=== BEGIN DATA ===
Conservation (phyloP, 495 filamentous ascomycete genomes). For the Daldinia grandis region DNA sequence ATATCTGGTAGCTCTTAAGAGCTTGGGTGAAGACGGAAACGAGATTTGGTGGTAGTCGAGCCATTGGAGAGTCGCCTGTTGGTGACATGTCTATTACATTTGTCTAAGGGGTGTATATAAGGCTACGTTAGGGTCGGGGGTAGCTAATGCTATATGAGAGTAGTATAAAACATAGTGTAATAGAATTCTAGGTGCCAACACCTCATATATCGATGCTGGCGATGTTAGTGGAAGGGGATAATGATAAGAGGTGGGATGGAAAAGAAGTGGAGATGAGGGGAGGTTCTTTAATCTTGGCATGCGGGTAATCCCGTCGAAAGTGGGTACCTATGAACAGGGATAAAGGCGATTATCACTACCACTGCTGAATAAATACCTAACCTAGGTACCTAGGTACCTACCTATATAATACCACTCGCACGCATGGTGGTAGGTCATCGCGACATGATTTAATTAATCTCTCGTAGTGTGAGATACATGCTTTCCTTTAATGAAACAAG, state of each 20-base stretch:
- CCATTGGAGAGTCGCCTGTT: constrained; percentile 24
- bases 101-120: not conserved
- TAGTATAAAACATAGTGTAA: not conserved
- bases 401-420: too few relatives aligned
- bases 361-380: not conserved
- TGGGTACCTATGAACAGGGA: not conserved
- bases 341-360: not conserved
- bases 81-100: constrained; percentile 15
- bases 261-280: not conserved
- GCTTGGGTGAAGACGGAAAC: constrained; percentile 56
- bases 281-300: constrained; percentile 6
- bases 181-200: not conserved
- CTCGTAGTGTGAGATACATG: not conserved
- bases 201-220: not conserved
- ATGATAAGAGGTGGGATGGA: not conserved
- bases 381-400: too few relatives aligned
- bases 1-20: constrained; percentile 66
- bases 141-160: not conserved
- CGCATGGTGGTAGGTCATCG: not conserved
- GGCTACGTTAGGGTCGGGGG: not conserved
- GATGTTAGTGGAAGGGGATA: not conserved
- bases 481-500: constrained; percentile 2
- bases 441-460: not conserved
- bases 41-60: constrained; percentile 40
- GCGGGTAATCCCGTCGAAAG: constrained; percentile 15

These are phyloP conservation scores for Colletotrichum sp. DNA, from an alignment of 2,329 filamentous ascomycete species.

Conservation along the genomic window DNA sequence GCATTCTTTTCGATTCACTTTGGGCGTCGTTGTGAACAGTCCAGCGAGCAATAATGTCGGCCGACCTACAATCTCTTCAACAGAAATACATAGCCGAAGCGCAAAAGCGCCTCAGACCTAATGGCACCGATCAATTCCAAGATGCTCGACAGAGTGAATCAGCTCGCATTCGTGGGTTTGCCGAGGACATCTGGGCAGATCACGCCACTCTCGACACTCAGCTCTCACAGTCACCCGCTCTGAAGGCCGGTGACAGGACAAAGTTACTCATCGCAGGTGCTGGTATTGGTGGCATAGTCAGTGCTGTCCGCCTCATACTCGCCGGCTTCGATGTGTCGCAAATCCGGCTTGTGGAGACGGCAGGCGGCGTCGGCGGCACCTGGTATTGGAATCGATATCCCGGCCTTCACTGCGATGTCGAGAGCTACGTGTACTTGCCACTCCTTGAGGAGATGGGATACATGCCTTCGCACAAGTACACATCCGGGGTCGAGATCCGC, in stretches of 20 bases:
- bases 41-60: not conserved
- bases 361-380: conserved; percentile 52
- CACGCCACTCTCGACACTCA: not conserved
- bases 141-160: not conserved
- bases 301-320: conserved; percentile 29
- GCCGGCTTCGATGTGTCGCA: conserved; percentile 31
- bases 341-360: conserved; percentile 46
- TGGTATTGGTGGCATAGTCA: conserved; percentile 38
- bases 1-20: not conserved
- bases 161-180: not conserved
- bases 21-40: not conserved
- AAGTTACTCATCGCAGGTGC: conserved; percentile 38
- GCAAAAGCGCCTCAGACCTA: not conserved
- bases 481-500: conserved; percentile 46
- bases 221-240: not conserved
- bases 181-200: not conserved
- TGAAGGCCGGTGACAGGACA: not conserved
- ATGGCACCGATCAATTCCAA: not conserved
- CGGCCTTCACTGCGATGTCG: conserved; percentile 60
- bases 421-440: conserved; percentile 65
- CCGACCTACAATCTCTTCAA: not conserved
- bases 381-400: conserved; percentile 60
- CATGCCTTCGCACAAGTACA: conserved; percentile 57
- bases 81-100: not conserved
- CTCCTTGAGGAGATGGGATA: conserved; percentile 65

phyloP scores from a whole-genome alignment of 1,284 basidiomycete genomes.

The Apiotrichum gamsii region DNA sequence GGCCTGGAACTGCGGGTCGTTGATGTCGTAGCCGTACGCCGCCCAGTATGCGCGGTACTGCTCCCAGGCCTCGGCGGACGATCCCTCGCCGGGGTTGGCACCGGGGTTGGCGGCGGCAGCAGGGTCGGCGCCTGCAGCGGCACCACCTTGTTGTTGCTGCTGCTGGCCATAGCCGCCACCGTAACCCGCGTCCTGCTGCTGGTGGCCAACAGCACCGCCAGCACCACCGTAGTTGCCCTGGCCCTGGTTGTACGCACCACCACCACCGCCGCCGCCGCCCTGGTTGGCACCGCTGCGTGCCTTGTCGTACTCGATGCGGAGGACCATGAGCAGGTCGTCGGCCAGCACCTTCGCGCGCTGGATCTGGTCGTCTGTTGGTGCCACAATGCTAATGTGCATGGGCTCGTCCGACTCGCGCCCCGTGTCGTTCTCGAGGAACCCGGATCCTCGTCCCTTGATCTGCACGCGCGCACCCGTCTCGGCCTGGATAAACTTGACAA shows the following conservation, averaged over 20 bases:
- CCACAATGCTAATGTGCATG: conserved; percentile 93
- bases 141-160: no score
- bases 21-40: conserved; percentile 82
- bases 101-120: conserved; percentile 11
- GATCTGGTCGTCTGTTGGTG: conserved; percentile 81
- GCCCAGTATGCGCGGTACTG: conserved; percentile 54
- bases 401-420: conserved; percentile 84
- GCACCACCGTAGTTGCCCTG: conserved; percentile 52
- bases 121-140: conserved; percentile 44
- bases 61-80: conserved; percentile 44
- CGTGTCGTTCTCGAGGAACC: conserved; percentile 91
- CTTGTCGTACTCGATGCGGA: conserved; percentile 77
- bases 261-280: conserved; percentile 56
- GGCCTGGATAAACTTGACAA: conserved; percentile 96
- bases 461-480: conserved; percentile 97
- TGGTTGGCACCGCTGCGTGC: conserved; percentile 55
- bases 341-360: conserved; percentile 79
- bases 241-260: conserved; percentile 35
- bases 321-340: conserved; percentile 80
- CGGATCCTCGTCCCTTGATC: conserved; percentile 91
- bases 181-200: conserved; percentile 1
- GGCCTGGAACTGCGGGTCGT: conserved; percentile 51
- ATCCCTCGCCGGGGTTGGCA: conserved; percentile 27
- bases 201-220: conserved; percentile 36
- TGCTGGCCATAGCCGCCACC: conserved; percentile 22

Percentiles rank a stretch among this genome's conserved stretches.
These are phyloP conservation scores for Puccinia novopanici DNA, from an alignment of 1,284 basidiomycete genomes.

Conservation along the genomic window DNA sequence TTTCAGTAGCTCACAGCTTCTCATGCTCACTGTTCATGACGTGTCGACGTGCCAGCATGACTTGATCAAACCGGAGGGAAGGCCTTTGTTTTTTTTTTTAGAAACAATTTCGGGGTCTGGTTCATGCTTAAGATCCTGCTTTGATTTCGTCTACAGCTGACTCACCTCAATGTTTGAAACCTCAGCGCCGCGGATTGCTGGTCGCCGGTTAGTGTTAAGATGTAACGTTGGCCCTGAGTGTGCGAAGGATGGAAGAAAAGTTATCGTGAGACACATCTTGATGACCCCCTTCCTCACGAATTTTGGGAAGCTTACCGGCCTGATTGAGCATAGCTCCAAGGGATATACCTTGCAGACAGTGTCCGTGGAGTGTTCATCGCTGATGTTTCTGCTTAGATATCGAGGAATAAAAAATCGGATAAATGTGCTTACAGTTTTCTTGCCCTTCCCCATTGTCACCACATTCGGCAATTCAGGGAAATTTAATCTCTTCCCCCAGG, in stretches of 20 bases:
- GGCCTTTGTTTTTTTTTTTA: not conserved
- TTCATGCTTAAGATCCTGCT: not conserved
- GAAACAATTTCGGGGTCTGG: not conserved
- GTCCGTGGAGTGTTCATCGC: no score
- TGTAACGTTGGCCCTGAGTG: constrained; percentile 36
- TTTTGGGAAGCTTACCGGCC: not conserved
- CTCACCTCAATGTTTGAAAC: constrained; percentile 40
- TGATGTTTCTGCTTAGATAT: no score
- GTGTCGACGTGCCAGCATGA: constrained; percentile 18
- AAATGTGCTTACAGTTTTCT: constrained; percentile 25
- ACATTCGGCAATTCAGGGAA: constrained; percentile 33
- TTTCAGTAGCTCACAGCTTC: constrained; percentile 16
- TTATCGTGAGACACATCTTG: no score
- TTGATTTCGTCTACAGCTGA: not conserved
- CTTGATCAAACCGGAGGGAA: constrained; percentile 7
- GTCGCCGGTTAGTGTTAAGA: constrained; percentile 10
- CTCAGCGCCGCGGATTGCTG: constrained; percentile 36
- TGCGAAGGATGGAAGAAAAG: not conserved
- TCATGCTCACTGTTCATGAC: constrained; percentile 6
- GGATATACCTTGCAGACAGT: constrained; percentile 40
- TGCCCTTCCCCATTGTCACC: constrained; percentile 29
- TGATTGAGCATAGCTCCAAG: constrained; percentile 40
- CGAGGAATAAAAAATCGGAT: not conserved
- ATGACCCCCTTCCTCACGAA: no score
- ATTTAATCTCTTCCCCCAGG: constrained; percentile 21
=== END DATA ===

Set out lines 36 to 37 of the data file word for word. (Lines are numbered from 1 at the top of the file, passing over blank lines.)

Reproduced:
- TGGTATTGGTGGCATAGTCA: conserved; percentile 38
- bases 1-20: not conserved